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From "James Taylor (JIRA)" <j...@apache.org>
Subject [jira] [Commented] (PHOENIX-3689) Not determinist order by with limit
Date Wed, 01 Mar 2017 17:30:45 GMT

    [ https://issues.apache.org/jira/browse/PHOENIX-3689?page=com.atlassian.jira.plugin.system.issuetabpanels:comment-tabpanel&focusedCommentId=15890621#comment-15890621
] 

James Taylor commented on PHOENIX-3689:
---------------------------------------

What version of Phoenix and HBase are you using? If not 4.9.0, would you mind trying that
to see if the issue persists? Can you also include the explain plan by doing this:
{code}
explain select dt from TT group by dt order by dt  desc limit 1;
{code}
If you can repro through a standalone test case, that would be ideal. If you can repro it,
it'd definitely be a serious bug.

> Not determinist order by with limit
> -----------------------------------
>
>                 Key: PHOENIX-3689
>                 URL: https://issues.apache.org/jira/browse/PHOENIX-3689
>             Project: Phoenix
>          Issue Type: Bug
>    Affects Versions: 4.7.0
>            Reporter: Arthur
>
> The following request does not return the last value of table TT:
> select * from TT order by dt desc limit 1;
> Adding a 'group by dt' clause gets back the good result.
> I noticed that an order by with 'limit 10' returns a merge of 10 results from each region
and not 10 results of the whole request.
> So 'order by' is not determinist. It is a bug or a feature ?
> Here is my DDL:
> {code}
> CREATE TABLE TT (dt timestamp NOT NULL, message bigint NOT NULL, id varchar(20) NOT NULL,
version varchar CONSTRAINT PK PRIMARY KEY (dt, message, id));
> {code}
> The issue occurs with a lot of data. I think the 'order by' clause is done by region
and not for the whole result, so limit 1 returns the first region that answers and phoenix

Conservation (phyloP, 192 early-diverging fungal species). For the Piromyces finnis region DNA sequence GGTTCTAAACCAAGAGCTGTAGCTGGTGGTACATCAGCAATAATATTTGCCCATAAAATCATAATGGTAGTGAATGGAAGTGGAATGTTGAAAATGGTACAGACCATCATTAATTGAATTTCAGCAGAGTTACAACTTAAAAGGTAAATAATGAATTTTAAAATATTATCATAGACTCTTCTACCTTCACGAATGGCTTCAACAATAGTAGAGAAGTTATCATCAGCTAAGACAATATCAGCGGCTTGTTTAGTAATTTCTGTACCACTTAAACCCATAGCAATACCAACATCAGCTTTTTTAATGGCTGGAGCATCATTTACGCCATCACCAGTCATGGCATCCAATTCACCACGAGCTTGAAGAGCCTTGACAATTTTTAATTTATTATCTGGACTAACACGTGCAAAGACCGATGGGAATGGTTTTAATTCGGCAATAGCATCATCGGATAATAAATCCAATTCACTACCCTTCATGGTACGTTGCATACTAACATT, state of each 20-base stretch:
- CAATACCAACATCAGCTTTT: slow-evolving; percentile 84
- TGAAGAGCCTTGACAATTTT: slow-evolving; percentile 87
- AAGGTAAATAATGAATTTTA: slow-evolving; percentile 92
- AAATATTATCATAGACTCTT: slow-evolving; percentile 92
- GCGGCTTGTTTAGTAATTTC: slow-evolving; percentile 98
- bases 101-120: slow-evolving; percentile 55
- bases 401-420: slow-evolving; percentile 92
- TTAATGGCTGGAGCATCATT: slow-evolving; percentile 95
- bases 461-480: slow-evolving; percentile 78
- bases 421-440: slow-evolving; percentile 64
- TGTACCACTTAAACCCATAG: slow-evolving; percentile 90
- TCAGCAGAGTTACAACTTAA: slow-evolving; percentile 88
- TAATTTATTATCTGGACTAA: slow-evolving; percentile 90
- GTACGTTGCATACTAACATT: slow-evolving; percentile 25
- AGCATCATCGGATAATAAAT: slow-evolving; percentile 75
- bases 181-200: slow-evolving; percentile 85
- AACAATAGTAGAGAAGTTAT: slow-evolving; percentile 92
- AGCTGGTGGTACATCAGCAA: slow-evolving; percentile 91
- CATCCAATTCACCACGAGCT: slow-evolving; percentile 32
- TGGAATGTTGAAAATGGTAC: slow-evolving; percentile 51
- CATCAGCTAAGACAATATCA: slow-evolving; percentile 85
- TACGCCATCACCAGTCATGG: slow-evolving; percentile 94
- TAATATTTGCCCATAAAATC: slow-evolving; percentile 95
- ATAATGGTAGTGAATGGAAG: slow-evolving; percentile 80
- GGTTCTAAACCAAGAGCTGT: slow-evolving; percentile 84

cache it. With only one region, this does not occur.
> This script generate enough data to throw the issue:
> {code}
> #!/usr/bin/python
> import string
> from datetime import datetime, timedelta
> dt = datetime(2017, 1, 1, 3)
> with open('data.csv', 'w') as file:
>         for i in range(0, 10000000):
>                 newdt = dt + timedelta(microseconds=i*10000)
>                 file.write("{};{};{};\n".format(datetime.strftime(newdt, "%Y-%m-%d %H:%M:%S.%f"),
91 if i  % 10  == 0 else 100, str(i).zfill(20)))
> {code}
> With this data set, the last data is : 2017-01-02 06:46:39.990000
> Result with order by clause is not the last value:
> {noformat}
> select dt from TT order by dt desc limit 1;
> +--------------------------+
> |            DT            |
> +--------------------------+
> | 2017-01-01 07:54:40.730  |
> {noformat}
> Correct result is given when using group by, but I need to get all columns.
> {noformat}
> select dt from TT group by dt order by dt  desc limit 1;
> +--------------------------+
> |            DT            |
> +--------------------------+
> | 2017-01-02 06:46:39.990  |
> +--------------------------+
> {noformat}
> I use a subquery as a workaroud, but performance are not good.
> {noformat}
> select * from TT where dt = ANY(select dt from TT group by dt order by dt desc limit
1);
> +--------------------------+----------+-----------------------+----------+
> |            DT            | MESSAGE  |          ID           | VERSION  |
> +--------------------------+----------+-----------------------+----------+
> | 2017-01-02 06:46:39.990  | 100      | 00000000000009999999  |          |
> +--------------------------+----------+-----------------------+----------+
> 1 row selected (8.393 seconds)
> {noformat}



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